Michael Weston is a high school nobody who receives an enchanted bull’s penis that grants three wishes. While he toys with what to use it for, somebody is murdering the unpleasant kids from his high school. An amusing mix of paranormal slashenings and comedy, plus Meatloaf is in it.

82: Opera (1987)

The outcome of Michele Soavi’s Stagefright was Dario Argento’s sticky tale of a young stage ingenue who is repeatedly kidnapped and forced to watch a series of murders by a killer who tapes needles under her eyes to ensure she witnesses his slayings… The usual flair and flourishes make this a little better than the film that influenced it.

Crowning moment: Casanova William McNamara’s gruesome demise, courtesy of a grinding pole through the chin into the roof of the mouth. During sex. Ouch.

81: Friday the 13th: The Final Chapter (1984)

One of the nominal fan favourites of the series, this was the last of the original Paramount films I saw and so I’ve never loved it as much as some others do. Anyway, Jason rises from the ‘dead’ and returns to Crystal Lake to kill more vacationing teenagers, only this time he’s met his match in the form of 12-year-old horror nut Tommy…

Crowning moment: Jason’s grisly denouement, cut from UK versions for years, with the infamous ‘machete slide’ courtesy of Tom Savini.

Sequel Showdown: 6s, Sixes, and VIs

The further you venture into the cave, the darker it gets… Or, the less franchises there are that reach that sacred sixth installment. In fact, there are but five slasher films (that I know of) that have reached this pinnacle, so this time we’ll take ‘em one by one…

Friday the 13th Part VI: Jason Lives (1986)

Often held as the last true hurrah for the hockey masked one, writer/director Tom McLoughlin weaved a witty thread of comedy through Jason’s resurrection adventure, pleasantly elevating Jason Lives over and above the previous few entries.

Freddy’s Dead: The Final Nightmare (1991)

“They saved the best for last.” No. No, they did not. The sixth and ‘final’ outing for Mssr. Krueger was chucked out with a 3D finale, and cameos from Alice Cooper, Roseanne, and Tom Arnold, but everything else is as forgettable as can be, from the dismal body count of THREE to Freddy’s quips, which by this point were more dated than disco.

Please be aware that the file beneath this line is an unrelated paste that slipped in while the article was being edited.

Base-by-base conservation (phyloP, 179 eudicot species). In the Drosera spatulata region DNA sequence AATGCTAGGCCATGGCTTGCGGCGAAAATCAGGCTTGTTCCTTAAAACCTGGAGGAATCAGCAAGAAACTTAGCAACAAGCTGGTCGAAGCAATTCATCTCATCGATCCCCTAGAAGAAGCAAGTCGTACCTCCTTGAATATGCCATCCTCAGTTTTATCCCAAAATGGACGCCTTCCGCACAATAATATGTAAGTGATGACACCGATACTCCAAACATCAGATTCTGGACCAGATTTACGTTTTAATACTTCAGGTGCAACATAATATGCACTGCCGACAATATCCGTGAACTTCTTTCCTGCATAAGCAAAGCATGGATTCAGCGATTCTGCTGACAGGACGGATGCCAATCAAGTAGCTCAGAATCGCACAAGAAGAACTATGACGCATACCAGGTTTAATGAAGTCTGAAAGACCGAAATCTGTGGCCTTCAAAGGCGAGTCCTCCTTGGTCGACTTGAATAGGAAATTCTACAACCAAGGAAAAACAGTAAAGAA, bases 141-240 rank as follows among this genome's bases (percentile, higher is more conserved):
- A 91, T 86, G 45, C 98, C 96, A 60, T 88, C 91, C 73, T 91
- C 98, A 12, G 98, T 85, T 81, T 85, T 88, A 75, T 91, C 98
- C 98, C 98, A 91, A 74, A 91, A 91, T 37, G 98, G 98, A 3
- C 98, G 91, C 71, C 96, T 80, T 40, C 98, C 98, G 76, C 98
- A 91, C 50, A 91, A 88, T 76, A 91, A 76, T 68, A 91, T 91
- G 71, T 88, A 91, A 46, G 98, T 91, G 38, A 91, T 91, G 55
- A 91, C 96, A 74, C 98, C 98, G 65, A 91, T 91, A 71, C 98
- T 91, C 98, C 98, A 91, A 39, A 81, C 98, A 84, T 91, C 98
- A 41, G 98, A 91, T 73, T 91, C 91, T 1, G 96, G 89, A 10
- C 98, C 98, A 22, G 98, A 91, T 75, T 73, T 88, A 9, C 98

One bizarre anecdote was that the films staggered US-UK releases were punctuated by the death of Freddy Mercury in November 1991, so TV adverts proclaiming “Freddy’s Dead!” were a tad lacking in the tact department.

Halloween: The Curse of Michael Myers (1995)

Largely unloved by fans of Mikey M., I actually wrung a fair amount of enjoyment from this one, which was the last of the original films to maintain a really ‘Halloweeny’ atmosphere – plus it was the possibly the first sequel I saw of the lot.

Children of the Corn 666: Isaac’s Return (1999)

John Franklin returned to his creepy role from the original film fifteen years previously, which would surely mean the corn sprogs would want him dead as he’s well into adulthood? Who knows with this series. Nancy Allen was in it, I’ve only seen it the once, but it was definitely better than the horrific TV movie/remake and the recent Genesis episode.

Curse of Chucky (2013)

Don Mancini has, for the time being, successfully resisted the remake-demons getting their paws on his property and, instead, a quasi-reboot was thrown together in the shape of this made for DVD flick, which opted for a back to basics approach with Chucky seen neither moving nor speaking for a good half of the running time. It seems to have done the trick.

The Finalists

Essentially, all five films are finalists, but it’s easy to eliminate Freddy’s Dead and Children of the Corn off the bat: Neither managed to ding the bell of decency.

Next out would be Chucky; it was a good film but the cut-price one-place/one-night setting made it drag just a little.